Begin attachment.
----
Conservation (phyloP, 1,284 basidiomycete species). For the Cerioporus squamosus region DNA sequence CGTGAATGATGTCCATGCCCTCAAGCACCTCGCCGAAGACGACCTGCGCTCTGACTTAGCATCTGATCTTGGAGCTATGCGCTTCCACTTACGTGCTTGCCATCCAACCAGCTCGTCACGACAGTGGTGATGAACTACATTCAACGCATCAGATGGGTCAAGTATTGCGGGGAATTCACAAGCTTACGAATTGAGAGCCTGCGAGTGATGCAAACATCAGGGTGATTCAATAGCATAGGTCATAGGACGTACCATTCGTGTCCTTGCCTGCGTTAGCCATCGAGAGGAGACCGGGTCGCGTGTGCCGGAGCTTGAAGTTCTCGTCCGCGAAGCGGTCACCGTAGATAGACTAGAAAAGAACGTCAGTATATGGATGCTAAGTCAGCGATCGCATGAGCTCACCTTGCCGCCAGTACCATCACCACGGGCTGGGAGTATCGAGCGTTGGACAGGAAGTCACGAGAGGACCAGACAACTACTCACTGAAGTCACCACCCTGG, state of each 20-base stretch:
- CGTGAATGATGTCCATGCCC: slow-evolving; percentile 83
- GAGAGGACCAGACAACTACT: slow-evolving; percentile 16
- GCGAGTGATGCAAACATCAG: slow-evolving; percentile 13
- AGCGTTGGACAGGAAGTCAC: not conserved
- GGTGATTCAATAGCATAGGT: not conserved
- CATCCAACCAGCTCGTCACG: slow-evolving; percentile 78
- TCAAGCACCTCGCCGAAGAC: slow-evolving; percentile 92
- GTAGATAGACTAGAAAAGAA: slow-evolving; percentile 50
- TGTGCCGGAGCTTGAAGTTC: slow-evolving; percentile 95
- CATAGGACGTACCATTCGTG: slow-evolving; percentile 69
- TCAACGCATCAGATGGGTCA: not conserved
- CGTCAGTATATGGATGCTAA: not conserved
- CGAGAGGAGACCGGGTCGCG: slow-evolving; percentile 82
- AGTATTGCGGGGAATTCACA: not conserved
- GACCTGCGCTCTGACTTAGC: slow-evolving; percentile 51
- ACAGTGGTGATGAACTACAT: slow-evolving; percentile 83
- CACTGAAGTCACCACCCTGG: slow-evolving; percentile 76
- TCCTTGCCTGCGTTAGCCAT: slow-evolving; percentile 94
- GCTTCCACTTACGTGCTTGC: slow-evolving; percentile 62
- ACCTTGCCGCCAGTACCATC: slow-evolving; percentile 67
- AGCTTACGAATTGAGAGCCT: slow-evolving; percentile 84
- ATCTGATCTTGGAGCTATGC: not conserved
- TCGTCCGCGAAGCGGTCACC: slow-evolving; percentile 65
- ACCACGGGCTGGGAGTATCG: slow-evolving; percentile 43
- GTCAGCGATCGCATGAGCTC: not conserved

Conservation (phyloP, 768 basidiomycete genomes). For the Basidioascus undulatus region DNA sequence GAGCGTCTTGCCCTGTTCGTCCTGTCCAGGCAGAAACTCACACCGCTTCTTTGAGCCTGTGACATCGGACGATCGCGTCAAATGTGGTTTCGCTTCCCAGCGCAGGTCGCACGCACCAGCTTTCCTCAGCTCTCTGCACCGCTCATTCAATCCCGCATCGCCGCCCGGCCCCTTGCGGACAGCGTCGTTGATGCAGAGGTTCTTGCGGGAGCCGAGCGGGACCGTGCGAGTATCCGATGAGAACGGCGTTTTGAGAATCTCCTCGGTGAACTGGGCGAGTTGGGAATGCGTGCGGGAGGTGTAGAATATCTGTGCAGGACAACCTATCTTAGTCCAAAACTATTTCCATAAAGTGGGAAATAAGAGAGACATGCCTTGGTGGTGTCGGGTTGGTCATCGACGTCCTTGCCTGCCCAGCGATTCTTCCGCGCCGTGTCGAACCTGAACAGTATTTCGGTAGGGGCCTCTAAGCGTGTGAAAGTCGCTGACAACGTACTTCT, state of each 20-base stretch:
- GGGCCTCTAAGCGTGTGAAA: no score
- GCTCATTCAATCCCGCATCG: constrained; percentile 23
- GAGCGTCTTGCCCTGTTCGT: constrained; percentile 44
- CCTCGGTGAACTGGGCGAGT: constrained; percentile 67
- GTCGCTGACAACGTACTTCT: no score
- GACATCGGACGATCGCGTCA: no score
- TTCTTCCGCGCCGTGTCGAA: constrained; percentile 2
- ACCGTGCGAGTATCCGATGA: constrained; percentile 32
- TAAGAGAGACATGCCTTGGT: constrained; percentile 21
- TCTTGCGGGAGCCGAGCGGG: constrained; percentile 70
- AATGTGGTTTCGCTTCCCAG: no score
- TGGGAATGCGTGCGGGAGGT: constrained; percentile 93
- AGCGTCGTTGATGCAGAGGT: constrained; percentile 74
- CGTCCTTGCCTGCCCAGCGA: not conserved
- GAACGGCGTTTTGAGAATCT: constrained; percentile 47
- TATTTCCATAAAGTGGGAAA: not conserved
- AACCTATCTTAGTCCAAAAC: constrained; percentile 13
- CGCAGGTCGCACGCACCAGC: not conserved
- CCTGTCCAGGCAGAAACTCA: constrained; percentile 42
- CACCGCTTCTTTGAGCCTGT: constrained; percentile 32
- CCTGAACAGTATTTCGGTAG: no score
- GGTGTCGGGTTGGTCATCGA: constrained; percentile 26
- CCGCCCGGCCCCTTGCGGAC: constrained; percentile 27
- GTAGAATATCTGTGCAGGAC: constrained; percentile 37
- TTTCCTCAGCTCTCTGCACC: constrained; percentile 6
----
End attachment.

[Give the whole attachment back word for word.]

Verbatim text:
Conservation (phyloP, 1,284 basidiomycete species). For the Cerioporus squamosus region DNA sequence CGTGAATGATGTCCATGCCCTCAAGCACCTCGCCGAAGACGACCTGCGCTCTGACTTAGCATCTGATCTTGGAGCTATGCGCTTCCACTTACGTGCTTGCCATCCAACCAGCTCGTCACGACAGTGGTGATGAACTACATTCAACGCATCAGATGGGTCAAGTATTGCGGGGAATTCACAAGCTTACGAATTGAGAGCCTGCGAGTGATGCAAACATCAGGGTGATTCAATAGCATAGGTCATAGGACGTACCATTCGTGTCCTTGCCTGCGTTAGCCATCGAGAGGAGACCGGGTCGCGTGTGCCGGAGCTTGAAGTTCTCGTCCGCGAAGCGGTCACCGTAGATAGACTAGAAAAGAACGTCAGTATATGGATGCTAAGTCAGCGATCGCATGAGCTCACCTTGCCGCCAGTACCATCACCACGGGCTGGGAGTATCGAGCGTTGGACAGGAAGTCACGAGAGGACCAGACAACTACTCACTGAAGTCACCACCCTGG, state of each 20-base stretch:
- CGTGAATGATGTCCATGCCC: slow-evolving; percentile 83
- GAGAGGACCAGACAACTACT: slow-evolving; percentile 16
- GCGAGTGATGCAAACATCAG: slow-evolving; percentile 13
- AGCGTTGGACAGGAAGTCAC: not conserved
- GGTGATTCAATAGCATAGGT: not conserved
- CATCCAACCAGCTCGTCACG: slow-evolving; percentile 78
- TCAAGCACCTCGCCGAAGAC: slow-evolving; percentile 92
- GTAGATAGACTAGAAAAGAA: slow-evolving; percentile 50
- TGTGCCGGAGCTTGAAGTTC: slow-evolving; percentile 95
- CATAGGACGTACCATTCGTG: slow-evolving; percentile 69
- TCAACGCATCAGATGGGTCA: not conserved
- CGTCAGTATATGGATGCTAA: not conserved
- CGAGAGGAGACCGGGTCGCG: slow-evolving; percentile 82
- AGTATTGCGGGGAATTCACA: not conserved
- GACCTGCGCTCTGACTTAGC: slow-evolving; percentile 51
- ACAGTGGTGATGAACTACAT: slow-evolving; percentile 83
- CACTGAAGTCACCACCCTGG: slow-evolving; percentile 76
- TCCTTGCCTGCGTTAGCCAT: slow-evolving; percentile 94
- GCTTCCACTTACGTGCTTGC: slow-evolving; percentile 62
- ACCTTGCCGCCAGTACCATC: slow-evolving; percentile 67
- AGCTTACGAATTGAGAGCCT: slow-evolving; percentile 84
- ATCTGATCTTGGAGCTATGC: not conserved
- TCGTCCGCGAAGCGGTCACC: slow-evolving; percentile 65
- ACCACGGGCTGGGAGTATCG: slow-evolving; percentile 43
- GTCAGCGATCGCATGAGCTC: not conserved

Conservation (phyloP, 768 basidiomycete genomes). For the Basidioascus undulatus region DNA sequence GAGCGTCTTGCCCTGTTCGTCCTGTCCAGGCAGAAACTCACACCGCTTCTTTGAGCCTGTGACATCGGACGATCGCGTCAAATGTGGTTTCGCTTCCCAGCGCAGGTCGCACGCACCAGCTTTCCTCAGCTCTCTGCACCGCTCATTCAATCCCGCATCGCCGCCCGGCCCCTTGCGGACAGCGTCGTTGATGCAGAGGTTCTTGCGGGAGCCGAGCGGGACCGTGCGAGTATCCGATGAGAACGGCGTTTTGAGAATCTCCTCGGTGAACTGGGCGAGTTGGGAATGCGTGCGGGAGGTGTAGAATATCTGTGCAGGACAACCTATCTTAGTCCAAAACTATTTCCATAAAGTGGGAAATAAGAGAGACATGCCTTGGTGGTGTCGGGTTGGTCATCGACGTCCTTGCCTGCCCAGCGATTCTTCCGCGCCGTGTCGAACCTGAACAGTATTTCGGTAGGGGCCTCTAAGCGTGTGAAAGTCGCTGACAACGTACTTCT, state of each 20-base stretch:
- GGGCCTCTAAGCGTGTGAAA: no score
- GCTCATTCAATCCCGCATCG: constrained; percentile 23
- GAGCGTCTTGCCCTGTTCGT: constrained; percentile 44
- CCTCGGTGAACTGGGCGAGT: constrained; percentile 67
- GTCGCTGACAACGTACTTCT: no score
- GACATCGGACGATCGCGTCA: no score
- TTCTTCCGCGCCGTGTCGAA: constrained; percentile 2
- ACCGTGCGAGTATCCGATGA: constrained; percentile 32
- TAAGAGAGACATGCCTTGGT: constrained; percentile 21
- TCTTGCGGGAGCCGAGCGGG: constrained; percentile 70
- AATGTGGTTTCGCTTCCCAG: no score
- TGGGAATGCGTGCGGGAGGT: constrained; percentile 93
- AGCGTCGTTGATGCAGAGGT: constrained; percentile 74
- CGTCCTTGCCTGCCCAGCGA: not conserved
- GAACGGCGTTTTGAGAATCT: constrained; percentile 47
- TATTTCCATAAAGTGGGAAA: not conserved
- AACCTATCTTAGTCCAAAAC: constrained; percentile 13
- CGCAGGTCGCACGCACCAGC: not conserved
- CCTGTCCAGGCAGAAACTCA: constrained; percentile 42
- CACCGCTTCTTTGAGCCTGT: constrained; percentile 32
- CCTGAACAGTATTTCGGTAG: no score
- GGTGTCGGGTTGGTCATCGA: constrained; percentile 26
- CCGCCCGGCCCCTTGCGGAC: constrained; percentile 27
- GTAGAATATCTGTGCAGGAC: constrained; percentile 37
- TTTCCTCAGCTCTCTGCACC: constrained; percentile 6